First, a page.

Pokémon Go … to jail! Two former Los Angeles police officers were recently denied their appeal to be reinstated after they were fired for chasing Pokémon instead of responding to a reported-robbery call. If it makes any difference, they were apparently trying to catch a Snorlax.
The initial incident happened back in April 2017, if you were confused by the implication that people are still playing Pokémon Go. Per court documents, the officers were parked near a Macy’s when a call about an active robbery in the store came in. Another officer responded to the call, and when he arrived at the store, he noticed their police car idling nearby, but their vehicle then drove away. When the officer responding to the scene called for backup, he initially heard no answer from the two former officers. He radioed them again, and they replied, “‘No,’ and that was it.” Later the two officers claimed they were at a park when the call came in and weren’t able to hear the request for backup because it was “really loud in the park.”
However, video footage from inside the two officers’ car revealed that they had, in fact, heard the call and decided not to respond, with one officer saying to the other, “Aw, screw it.” Five minutes later, one officer was notified that a Snorlax “just popped up” about a mile from the Macy’s. “For approximately the next 20 minutes,” the court documents state, “the DICVS” — digital in-car video system — captured petitioners discussing Pokémon as they drove to different locations where the virtual creatures apparently appeared on their mobile phones.”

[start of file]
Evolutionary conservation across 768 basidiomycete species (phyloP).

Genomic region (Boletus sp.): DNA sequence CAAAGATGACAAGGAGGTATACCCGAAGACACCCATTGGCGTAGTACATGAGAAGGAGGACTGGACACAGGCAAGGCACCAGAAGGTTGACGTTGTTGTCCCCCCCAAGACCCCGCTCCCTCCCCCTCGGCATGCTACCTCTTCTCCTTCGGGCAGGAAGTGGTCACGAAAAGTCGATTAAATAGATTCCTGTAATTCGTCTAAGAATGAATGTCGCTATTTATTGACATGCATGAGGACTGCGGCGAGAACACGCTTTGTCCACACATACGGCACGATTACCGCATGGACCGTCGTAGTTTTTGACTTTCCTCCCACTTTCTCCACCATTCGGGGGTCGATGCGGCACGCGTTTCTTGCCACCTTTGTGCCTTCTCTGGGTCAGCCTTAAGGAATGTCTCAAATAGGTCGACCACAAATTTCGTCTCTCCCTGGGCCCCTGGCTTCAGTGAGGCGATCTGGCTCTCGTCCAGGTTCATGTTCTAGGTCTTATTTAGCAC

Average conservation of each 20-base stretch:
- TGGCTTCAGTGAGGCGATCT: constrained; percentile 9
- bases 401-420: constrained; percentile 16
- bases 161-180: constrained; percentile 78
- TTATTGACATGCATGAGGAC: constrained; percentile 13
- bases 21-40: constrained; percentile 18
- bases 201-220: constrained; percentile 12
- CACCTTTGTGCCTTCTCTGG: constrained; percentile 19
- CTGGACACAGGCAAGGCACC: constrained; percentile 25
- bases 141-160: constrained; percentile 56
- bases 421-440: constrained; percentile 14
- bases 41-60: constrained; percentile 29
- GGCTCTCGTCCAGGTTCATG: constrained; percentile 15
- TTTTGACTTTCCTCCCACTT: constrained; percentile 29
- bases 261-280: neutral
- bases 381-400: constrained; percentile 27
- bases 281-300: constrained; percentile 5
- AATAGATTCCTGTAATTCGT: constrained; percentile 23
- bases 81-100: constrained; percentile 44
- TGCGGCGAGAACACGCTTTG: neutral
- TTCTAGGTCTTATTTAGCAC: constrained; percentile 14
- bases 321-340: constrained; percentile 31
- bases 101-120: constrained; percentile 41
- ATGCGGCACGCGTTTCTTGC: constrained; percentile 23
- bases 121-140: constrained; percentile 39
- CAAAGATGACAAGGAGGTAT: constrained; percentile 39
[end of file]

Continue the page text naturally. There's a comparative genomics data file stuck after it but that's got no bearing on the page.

They got their precious Snorlax, and then drove off to catch a Togetic. One officer said he “buried it and ultraballed” the Pokémon (i.e., he caught it) while the other said, “Holy crap, man. This thing is fighting the crap out of me.” Fear not, both officers got their guy. (Togetic.) The officer then remarked that the “guys are going to be so jealous.” When confronted, the two officers said they weren’t actually playing Pokémon Go; they were merely reading aloud from a text thread in which friends were “bragging about their scores.” A bold lie, but a lie nonetheless!
The pair appealed to have their positions reinstated, arguing that the use of in-car recordings violated their rights as they were having a private conversation. However, at the beginning of this month, a judge denied their appeal.
The moral of the story is … defund the police.